Exclusion Criteria:

  • Any active or past AIDS-defining illness with the exception of minimal (less than 10 lesions) cutaneous Kaposi's sarcoma
  • History of a CD4+ T-cell count ≤200/μL
  • Grade 2 or higher CPK laboratory result
  • Use of any known immunomodulatory therapy within 4 weeks prior to study entry
  • Any malignancy requiring systemic or local toxic chemotherapy. Local radiation will be allowed
  • Pregnancy or breast-feeding
  • Uncontrolled diabetes mellitus
  • Major organ transplantation
  • Active alcohol or substance abuse or psychiatric illness, which in the opinion of the investigator will interfere with adherence to study requirements
  • Clinically significant neurological disorder occurring within 1 year prior to study entry
  • Use of systemic corticosteroids for 4 weeks within 3 months prior to study entry
  • Presence of any chronic disease that in the opinion of the investigator might affect subject safety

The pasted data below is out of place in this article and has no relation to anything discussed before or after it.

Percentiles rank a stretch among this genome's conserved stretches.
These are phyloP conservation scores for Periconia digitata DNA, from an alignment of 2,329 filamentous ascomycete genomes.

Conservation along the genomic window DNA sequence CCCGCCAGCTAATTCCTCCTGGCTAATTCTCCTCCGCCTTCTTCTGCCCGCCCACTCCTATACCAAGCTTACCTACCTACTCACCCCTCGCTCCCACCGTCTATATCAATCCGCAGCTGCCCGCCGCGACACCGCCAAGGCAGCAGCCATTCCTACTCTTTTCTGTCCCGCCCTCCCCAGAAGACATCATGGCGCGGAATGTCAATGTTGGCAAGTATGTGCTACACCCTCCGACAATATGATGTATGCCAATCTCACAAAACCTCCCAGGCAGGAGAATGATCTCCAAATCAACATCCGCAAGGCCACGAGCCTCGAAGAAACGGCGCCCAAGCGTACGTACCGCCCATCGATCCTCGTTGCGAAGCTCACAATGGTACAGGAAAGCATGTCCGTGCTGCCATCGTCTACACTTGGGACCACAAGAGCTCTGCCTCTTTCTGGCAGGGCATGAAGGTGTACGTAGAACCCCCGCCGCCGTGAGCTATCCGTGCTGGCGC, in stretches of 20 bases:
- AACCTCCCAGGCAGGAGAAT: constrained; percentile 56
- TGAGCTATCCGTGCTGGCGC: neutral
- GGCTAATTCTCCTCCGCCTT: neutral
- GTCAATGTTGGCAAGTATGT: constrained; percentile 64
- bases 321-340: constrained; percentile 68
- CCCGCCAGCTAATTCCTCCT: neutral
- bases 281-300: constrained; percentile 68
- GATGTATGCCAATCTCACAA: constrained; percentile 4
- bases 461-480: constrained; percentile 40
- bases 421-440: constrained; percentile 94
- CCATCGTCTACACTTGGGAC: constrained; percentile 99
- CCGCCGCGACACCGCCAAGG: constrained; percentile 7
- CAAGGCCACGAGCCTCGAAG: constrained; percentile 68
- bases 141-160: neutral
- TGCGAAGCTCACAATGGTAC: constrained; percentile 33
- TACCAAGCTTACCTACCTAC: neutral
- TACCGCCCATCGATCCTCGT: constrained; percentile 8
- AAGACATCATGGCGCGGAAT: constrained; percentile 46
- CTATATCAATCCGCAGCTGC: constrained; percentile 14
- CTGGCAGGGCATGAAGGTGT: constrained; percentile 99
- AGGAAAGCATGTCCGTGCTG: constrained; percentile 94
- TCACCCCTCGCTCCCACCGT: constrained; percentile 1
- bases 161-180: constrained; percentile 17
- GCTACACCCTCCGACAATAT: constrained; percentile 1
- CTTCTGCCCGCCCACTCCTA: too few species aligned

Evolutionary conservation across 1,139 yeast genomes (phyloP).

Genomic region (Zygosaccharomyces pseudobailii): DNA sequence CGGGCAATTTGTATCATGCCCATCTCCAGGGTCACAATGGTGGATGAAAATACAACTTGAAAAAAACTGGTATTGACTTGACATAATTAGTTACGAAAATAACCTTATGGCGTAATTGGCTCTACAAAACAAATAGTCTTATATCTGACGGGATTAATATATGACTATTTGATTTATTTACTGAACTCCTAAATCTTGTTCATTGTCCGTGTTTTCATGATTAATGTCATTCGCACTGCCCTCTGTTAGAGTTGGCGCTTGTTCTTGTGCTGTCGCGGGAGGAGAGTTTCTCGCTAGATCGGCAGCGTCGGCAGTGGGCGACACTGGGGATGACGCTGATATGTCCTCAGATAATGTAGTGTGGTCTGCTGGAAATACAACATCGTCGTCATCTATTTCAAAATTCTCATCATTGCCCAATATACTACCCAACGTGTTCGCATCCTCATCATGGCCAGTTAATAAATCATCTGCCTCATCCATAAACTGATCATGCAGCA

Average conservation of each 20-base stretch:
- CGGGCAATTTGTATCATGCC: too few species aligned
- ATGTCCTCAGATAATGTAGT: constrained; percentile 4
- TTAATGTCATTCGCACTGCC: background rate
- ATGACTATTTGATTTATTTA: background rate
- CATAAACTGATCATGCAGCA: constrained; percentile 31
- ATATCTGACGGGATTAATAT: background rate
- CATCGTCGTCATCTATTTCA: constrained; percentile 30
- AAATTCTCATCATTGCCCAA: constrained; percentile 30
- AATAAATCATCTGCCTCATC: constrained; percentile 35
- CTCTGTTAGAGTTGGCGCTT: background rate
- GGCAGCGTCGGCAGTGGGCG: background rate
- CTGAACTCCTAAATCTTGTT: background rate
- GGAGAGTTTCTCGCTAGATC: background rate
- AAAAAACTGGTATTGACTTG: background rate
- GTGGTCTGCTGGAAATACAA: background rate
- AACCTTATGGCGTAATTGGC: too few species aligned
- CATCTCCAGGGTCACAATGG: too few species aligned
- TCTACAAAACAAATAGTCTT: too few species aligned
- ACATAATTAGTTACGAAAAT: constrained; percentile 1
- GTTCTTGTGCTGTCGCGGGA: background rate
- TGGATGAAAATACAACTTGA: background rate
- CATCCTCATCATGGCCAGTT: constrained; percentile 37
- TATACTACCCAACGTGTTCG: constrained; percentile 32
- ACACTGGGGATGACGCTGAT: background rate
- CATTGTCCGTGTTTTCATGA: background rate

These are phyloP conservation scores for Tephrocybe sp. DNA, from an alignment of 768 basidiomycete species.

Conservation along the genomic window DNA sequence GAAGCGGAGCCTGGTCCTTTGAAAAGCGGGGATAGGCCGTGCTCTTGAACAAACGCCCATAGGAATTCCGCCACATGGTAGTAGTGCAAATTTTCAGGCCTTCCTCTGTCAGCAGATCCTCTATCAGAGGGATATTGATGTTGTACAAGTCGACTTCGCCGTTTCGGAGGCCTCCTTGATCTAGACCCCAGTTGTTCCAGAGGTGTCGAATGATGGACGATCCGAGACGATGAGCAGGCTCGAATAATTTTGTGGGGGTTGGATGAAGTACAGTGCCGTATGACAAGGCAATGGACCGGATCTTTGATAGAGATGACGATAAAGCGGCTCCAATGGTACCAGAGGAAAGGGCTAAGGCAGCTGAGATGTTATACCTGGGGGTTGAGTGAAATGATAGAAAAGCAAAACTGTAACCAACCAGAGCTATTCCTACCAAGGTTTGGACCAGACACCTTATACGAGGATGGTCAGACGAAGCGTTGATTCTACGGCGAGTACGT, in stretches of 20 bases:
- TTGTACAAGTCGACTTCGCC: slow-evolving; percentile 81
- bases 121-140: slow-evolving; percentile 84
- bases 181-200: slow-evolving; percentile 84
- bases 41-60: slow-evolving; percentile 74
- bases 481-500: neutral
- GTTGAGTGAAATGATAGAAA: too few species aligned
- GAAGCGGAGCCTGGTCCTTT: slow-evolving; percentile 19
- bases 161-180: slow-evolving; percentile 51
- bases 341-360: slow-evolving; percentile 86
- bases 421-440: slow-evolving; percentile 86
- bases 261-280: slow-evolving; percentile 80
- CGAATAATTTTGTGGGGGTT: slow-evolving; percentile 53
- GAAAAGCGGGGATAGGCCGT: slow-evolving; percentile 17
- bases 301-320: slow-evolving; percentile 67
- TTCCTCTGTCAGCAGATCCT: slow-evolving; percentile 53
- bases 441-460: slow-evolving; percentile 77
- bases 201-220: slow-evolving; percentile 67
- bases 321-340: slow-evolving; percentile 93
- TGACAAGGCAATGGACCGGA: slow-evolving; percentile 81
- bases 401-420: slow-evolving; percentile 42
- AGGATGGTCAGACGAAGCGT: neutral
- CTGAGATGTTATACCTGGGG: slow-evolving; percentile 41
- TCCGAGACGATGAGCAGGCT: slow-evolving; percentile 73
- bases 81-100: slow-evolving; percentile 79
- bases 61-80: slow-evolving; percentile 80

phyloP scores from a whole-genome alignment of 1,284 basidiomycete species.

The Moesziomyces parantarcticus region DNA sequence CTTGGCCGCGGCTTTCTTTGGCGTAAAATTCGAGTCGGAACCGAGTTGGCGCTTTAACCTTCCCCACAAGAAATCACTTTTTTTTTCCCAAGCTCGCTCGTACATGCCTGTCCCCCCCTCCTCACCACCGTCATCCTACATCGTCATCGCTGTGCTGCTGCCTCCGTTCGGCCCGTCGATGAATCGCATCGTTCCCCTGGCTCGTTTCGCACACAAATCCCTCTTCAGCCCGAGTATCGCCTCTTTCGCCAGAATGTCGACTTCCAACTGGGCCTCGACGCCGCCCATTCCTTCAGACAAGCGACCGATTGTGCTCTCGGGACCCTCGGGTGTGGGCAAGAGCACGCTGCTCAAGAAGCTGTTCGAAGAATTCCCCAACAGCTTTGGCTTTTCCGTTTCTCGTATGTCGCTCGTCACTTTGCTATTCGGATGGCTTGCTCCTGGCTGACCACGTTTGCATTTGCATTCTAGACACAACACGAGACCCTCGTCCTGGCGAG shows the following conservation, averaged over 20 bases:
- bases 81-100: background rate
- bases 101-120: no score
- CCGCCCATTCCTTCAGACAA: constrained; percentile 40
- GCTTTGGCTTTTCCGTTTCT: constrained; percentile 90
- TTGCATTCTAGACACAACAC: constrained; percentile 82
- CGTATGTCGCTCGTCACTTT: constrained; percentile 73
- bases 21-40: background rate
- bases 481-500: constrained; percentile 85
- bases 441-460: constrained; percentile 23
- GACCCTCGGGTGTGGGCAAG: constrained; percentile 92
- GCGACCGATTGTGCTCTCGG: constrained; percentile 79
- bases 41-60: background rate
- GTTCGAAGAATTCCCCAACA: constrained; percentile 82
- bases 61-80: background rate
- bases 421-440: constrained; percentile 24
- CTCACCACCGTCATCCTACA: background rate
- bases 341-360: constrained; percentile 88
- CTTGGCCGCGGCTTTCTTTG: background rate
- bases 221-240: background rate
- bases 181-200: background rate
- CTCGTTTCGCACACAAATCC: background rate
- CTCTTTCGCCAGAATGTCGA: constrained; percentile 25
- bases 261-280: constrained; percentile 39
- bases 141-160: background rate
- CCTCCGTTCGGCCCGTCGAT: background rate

• History of previous vaccination with an HIV-1 vaccine except where documentation of placebo is available
  • History of cardiac arrhythmia
  • History or evidence of autoimmune disease
  • Allergies to bupivacaine or similar anesthetic
  • Metal implants at the site of injection
  • Prisoners or subjects who are compulsorily detained (involuntarily incarcerated) for treatment of either a psychiatric or physical (i.e. infections disease) illness
  • Any other conditions judged by the investigator that would limit the evaluation of a subject
Both
18 Years to 50 Years
No
Contact information is only displayed when the study is recruiting subjects
United States
 
NCT01082692
HIV-001
Yes
Inovio Pharmaceuticals
Inovio Pharmaceuticals
Not Provided
Principal Investigator: Pablo Tebas, MD University of Pennsylvania
Inovio Pharmaceuticals
November 2012

ICMJE     Data element required by the International Committee of Medical Journal Editors and the World Health Organization ICTRP